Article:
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Thu Jul 25, 2013, 04:19 PM

"Leaders Of The 9/11 Commission Say NSA Surveillance Has Gone Too Far!" (Tom Kean/Lee Hamilton) [View all]

President Barack Obama has rightly called for a national discussion, which his administration and Congress should convene. It is unfortunate that this conversation begins only when an unauthorized leaker divulges secrets he has agreed, under penalty of law, to keep. But the issues are now before the public. It is time to trust the American peopleís judgment about where to strike the balance between what is, after all, their security and their freedom


from the wow dept

One of the key talking points from defenders of the NSA surveillance program is that they had to implement it after the 9/11 Commission revealed "holes" in information gathering that resulted in 9/11. This is a misstatement of what that report actually indicated -- in that it showed that more than enough data had actually been collected, it's just that the intelligence community didn't do anything with it. Either way, it seems that the leadership of the 9/11 Commission -- Thomas Kean and Lee Hamilton, who were the chair and vice chair of the committee respectively -- have now spoken out against the NSA surveillance efforts. And they don't hold back:

The NSA's metadata program was put into place with virtually no public debate, a worrisome precedent made worse by erecting unnecessary barriers to public understanding via denials and misleading statements from senior administration officials.
When the Congress and the courts work in secret; when massive amounts of data are collected from Americans and enterprises; when government's power of intrusion into the lives of ordinary citizens, augmented by the awesome power of advanced technologies, is hugely expanded without public debate or discussion over seven years, then our sense of constitutional process and accountability is deeply offended.

Officials insist that the right balance has been struck between security and privacy. But how would we know, when all the decisions have been made in secret, with almost no oversight?



The article goes on in great detail about the problems and calls for a truly public debate. As they note:

We are stronger as a nation when we understand what the government is doing. This does not mean sharing sensitive intelligence with the public. A public debate poses challenges when it involves classified information that dribbles out, obfuscated by misinformation. But there is certainly far more we can discuss openly.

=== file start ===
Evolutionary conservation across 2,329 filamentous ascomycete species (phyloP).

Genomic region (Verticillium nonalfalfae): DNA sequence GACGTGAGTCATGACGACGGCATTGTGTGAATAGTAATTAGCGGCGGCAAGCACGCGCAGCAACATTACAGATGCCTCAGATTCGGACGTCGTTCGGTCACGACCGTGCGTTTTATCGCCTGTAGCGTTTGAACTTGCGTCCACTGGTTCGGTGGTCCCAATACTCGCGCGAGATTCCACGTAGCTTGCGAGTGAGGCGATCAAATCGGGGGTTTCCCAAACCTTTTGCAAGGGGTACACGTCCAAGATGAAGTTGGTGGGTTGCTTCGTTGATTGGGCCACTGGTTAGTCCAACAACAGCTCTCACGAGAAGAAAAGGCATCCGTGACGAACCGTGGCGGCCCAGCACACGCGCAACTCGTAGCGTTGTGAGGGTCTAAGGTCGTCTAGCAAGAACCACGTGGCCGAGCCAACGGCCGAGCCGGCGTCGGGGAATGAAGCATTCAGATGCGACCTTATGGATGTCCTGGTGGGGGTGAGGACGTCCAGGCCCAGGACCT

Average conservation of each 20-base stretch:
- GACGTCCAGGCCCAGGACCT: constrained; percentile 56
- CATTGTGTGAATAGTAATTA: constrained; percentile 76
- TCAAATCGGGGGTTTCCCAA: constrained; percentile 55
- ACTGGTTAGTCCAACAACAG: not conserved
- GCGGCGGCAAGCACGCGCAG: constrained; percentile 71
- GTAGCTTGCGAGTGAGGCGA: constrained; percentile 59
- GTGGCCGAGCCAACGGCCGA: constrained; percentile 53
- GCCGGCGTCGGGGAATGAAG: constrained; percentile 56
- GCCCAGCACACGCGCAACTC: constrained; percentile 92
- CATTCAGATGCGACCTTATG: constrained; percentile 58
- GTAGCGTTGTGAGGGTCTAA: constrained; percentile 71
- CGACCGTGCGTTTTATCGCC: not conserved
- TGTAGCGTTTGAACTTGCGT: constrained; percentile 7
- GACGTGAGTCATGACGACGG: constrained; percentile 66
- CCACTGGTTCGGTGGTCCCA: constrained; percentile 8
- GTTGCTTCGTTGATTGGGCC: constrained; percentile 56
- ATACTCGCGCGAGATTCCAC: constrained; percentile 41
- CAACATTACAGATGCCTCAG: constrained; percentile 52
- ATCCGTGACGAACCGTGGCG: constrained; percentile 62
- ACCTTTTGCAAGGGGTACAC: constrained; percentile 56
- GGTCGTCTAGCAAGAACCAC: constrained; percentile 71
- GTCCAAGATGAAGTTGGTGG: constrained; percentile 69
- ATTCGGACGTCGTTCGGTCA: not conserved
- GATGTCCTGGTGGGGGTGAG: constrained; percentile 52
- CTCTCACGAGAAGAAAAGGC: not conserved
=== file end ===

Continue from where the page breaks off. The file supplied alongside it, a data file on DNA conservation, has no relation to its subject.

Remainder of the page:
Indeed.

http://www.techdirt.com/

---------------------

It's time to debate NSA program

Thomas Kean and Lee Hamilton Opinion/Politico

The administration says the program is tightly controlled, but unilateral executive branch action and assurances are not sufficient; we need constitutional checks and balances. The extremely low rate of denial of warrant requests and the fact that in the hearings only the governmentís side is presented are troubling. The public would benefit from a better, more detailed understanding of the judiciary process.

The Congress, the courts and the Privacy and Civil Liberties Oversight Board, which the 9/11 Commission recommended, each have critically important roles to play. This board is essential to balancing the impact of the governmentís security measures in the aftermath of Sept. 11 with our civil liberties. It has taken a decade to get the board up and running. Now that the Senate has confirmed a chairman, it is time for the board to get to work in a transparent manner on this surveillance program.


We are stronger as a nation when we understand what the government is doing. This does not mean sharing sensitive intelligence with the public. A public debate poses challenges when it involves classified information that dribbles out, obfuscated by misinformation. But there is certainly far more we can discuss openly.

President Barack Obama has rightly called for a national discussion, which his administration and Congress should convene. It is unfortunate that this conversation begins only when an unauthorized leaker divulges secrets he has agreed, under penalty of law, to keep. But the issues are now before the public. It is time to trust the American peopleís judgment about where to strike the balance between what is, after all, their security and their freedom.

Thomas Kean, former governor of New Jersey, and Lee Hamilton, a former congressman from Indiana, co-chair the Bipartisan Policy Centerís Homeland Security Project. Kean was chairman and Hamilton was vice chairman of the 9/11 Commission.

http://www.politico.com/story/2013/07/its-time-to-debate-nsa-programs-94634.html#ixzz2ZyShhpOo

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